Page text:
> raking a half billion federal stimulus
> dollars.As I posted, square miles of desert wilderness could be scraped
> bare, as next door to you, and the
> money might run out or another problem might pop up and kill the deal- as
> with Schellenberger's project-
> my understanding from contacting another local blogger in your area , was
> that the lack of water or being able
> to hook up to it, killed the Highlands project.
> One thought that did cross my mind was that a solar or wind developer might
> buy the land and try to get it rezoned for
> renewable energy. I know that off Indian down the road from you and close to
> Hwy 62, a photovoltaic solar field is being
> constructed- I actually posted about- here is the link:
> It is a large site and could be easily regraded to the right slope for solar
> and wind, with the continued deterioration of the
> housing market, something may be in the works already, who knows?
> There really wasn't much you or your neighbors could do about the original
> project, I believe it was on private land, and
> I am not sure who you could call for help. I got a feeling that there won't
> be too much help coming from city hall.
> If you like I could write a followup post on this, I would like to use your
> email but would of course not mention your name,
> but only if you will permit it.
> I am sorry that I can't be of more help right now, I hope to come back up
> and walk over the area myself, all I could see wash the damage caused by the
> wash going through the project, photo's would really portray the
> environmental damage, close to the area once known as the "devil's garden."
> Bill Mcdonald
The reply from the person who emailed me:
Thank you for the reply. Sure you can use my email. I've also
forwarded you an email to a preservation group I found on the
internet. I'm waiting for a response. It contains a bit more
information I found while searching the other night.
It seems unlikely this thing will fix itself, but I wonder if forcing
someone to do something may end up worse than what I have now. I don't
think I'd like that development to turn into a solar cell area, and we
certainly don't need any more windmills.
As you can see, we have come to different conclusions regarding the
Highland Falls project area. The person who emailed me would not like it to turn into a solar or wind site, and I respect that opinion.
Having driven up to the entrance of the development and walking some of the
perimeter, there is so much land, almost beyond comprehension, and it lies uphill from the homes below- I wonder if the panels would even be seen by the folks in the houses below. If the solar farm was built, of course there would be construction traffic for a few months but later it would only be a few workers coming and going, a lot less traffic than if a thousand homes were built there.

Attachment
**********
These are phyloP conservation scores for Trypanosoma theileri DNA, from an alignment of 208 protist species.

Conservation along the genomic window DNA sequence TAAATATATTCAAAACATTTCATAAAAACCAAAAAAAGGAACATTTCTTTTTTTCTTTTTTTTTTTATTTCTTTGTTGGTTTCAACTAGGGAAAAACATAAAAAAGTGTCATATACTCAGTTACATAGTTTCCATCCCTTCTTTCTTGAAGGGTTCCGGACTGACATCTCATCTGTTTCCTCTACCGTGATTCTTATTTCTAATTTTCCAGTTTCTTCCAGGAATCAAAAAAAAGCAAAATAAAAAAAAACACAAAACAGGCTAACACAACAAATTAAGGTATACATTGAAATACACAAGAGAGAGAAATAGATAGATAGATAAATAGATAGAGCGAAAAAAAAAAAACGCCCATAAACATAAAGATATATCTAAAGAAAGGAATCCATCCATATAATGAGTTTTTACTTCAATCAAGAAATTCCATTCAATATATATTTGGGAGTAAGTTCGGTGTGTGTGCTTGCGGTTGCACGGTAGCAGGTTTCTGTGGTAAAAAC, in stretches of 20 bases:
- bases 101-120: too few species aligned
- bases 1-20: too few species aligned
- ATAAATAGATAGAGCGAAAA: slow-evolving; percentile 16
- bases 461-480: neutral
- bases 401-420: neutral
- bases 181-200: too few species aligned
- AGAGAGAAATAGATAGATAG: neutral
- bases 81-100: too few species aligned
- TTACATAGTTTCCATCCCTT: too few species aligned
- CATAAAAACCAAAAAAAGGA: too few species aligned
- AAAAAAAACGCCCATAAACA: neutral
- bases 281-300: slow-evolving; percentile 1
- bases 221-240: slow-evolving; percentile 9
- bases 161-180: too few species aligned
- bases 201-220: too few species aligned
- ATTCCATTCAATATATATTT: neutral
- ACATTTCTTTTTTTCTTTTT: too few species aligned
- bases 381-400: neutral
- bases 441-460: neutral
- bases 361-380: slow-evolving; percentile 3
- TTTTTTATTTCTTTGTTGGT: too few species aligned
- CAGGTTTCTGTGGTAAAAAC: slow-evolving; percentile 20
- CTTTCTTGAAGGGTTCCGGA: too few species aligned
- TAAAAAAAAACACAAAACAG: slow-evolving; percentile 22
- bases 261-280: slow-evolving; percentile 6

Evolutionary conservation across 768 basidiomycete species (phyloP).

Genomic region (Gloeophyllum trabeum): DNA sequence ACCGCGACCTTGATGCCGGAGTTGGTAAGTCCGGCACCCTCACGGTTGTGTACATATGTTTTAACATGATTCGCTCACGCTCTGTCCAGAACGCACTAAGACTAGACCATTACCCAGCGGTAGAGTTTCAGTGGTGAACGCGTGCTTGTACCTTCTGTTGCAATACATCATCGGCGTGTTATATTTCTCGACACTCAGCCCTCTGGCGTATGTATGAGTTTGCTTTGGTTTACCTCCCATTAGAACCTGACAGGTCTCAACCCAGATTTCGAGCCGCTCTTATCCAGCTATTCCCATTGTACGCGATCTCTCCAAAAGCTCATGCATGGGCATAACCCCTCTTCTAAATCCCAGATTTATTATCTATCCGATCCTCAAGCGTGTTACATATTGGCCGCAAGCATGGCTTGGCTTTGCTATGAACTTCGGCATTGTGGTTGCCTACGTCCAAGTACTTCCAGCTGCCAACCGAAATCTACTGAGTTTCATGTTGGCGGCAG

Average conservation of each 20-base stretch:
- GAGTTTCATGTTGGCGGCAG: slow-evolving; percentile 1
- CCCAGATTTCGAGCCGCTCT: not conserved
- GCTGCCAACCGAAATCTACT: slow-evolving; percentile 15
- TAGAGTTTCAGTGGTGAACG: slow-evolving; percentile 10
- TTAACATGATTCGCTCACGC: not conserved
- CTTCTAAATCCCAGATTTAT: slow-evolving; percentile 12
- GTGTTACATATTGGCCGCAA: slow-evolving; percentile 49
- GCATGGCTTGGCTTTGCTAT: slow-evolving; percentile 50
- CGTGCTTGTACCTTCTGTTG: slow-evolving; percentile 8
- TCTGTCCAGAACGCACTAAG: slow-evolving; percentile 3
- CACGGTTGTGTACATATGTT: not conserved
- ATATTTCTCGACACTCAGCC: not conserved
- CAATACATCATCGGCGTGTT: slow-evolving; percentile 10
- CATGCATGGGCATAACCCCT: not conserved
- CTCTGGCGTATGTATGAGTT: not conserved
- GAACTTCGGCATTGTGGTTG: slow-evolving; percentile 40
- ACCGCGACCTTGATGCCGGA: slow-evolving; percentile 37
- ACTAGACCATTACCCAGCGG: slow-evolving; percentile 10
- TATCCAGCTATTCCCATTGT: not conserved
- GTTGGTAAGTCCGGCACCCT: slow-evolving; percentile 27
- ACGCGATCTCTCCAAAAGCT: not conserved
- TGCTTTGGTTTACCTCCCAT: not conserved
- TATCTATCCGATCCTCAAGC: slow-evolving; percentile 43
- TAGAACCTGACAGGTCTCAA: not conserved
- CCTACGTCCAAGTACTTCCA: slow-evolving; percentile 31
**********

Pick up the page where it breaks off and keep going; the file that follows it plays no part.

Above is the view looking up the street, notice the rural nature of this street, how much busier would it be if hundreds
of homes were built above it. Which would change the rural area most- putting in golf courses and hundreds of homes, or
putting in solar panels on the scraped ground that would not be viewed from these houses?
But it is a local matter, on local private land, with problems and concerns that
should be dealt with on a local level, rather than being shoved down people’s
throats as in Ivanpah.
For me, I think it has potential, but I don’t live there and have no “skin in the game” as some might say. Anyway, it is something to think about- the potential
Highland Falls Solar Farm in Desert Hot Springs.
A late thought. In my original piece I showed erosion photos and talked about
the wash which I observed. Recent events at the Ivanpah SEGS construction site showed how a severe desert rain storm can wreck major havoc upon a
construction site. Comprehensive planning would have to be done for a hundred year storm event, etc and measures taken to prevent that from
happening at this site.
The above photo shows a closeup of the wash I wrote about in the post linked to about this site. The black line broken
on the left side of the wash is the tall block wall that I wrote of. As you can see, planning will need to be done on how best
to handle flow of water through the area after a desert rain.